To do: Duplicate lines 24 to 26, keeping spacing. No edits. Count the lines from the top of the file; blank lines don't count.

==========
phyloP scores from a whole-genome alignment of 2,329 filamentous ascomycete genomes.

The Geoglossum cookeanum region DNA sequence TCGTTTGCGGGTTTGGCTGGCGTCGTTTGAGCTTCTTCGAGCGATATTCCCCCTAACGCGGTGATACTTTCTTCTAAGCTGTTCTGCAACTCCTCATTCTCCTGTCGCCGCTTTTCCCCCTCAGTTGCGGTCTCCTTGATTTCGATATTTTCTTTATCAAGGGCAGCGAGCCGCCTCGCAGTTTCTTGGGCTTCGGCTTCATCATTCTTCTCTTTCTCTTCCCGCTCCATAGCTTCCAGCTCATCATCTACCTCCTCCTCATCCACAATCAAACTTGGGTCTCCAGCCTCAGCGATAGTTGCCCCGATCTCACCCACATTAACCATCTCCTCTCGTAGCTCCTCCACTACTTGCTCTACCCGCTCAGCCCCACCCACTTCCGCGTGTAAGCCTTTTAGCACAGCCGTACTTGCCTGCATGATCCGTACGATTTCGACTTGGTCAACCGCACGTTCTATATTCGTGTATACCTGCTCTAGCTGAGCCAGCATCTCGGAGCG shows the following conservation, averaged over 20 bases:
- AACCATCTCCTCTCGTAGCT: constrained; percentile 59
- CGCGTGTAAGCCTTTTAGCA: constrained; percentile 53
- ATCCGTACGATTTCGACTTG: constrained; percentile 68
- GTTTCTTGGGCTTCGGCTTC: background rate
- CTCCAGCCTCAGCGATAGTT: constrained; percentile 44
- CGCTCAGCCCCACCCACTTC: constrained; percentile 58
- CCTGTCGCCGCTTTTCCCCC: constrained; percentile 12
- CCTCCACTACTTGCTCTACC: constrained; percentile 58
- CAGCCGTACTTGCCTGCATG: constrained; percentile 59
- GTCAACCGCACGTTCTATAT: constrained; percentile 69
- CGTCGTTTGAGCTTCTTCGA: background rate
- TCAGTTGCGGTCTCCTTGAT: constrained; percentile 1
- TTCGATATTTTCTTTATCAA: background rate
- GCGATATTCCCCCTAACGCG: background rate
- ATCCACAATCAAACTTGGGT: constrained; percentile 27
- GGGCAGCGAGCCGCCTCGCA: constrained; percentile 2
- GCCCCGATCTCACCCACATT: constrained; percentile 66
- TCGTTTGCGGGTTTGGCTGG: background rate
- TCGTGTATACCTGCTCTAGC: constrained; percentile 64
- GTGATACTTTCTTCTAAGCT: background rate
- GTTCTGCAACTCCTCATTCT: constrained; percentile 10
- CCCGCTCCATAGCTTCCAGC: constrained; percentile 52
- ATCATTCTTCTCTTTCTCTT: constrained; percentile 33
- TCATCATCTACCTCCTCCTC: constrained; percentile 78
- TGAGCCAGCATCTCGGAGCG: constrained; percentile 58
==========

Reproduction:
- CCCGCTCCATAGCTTCCAGC: constrained; percentile 52
- ATCATTCTTCTCTTTCTCTT: constrained; percentile 33
- TCATCATCTACCTCCTCCTC: constrained; percentile 78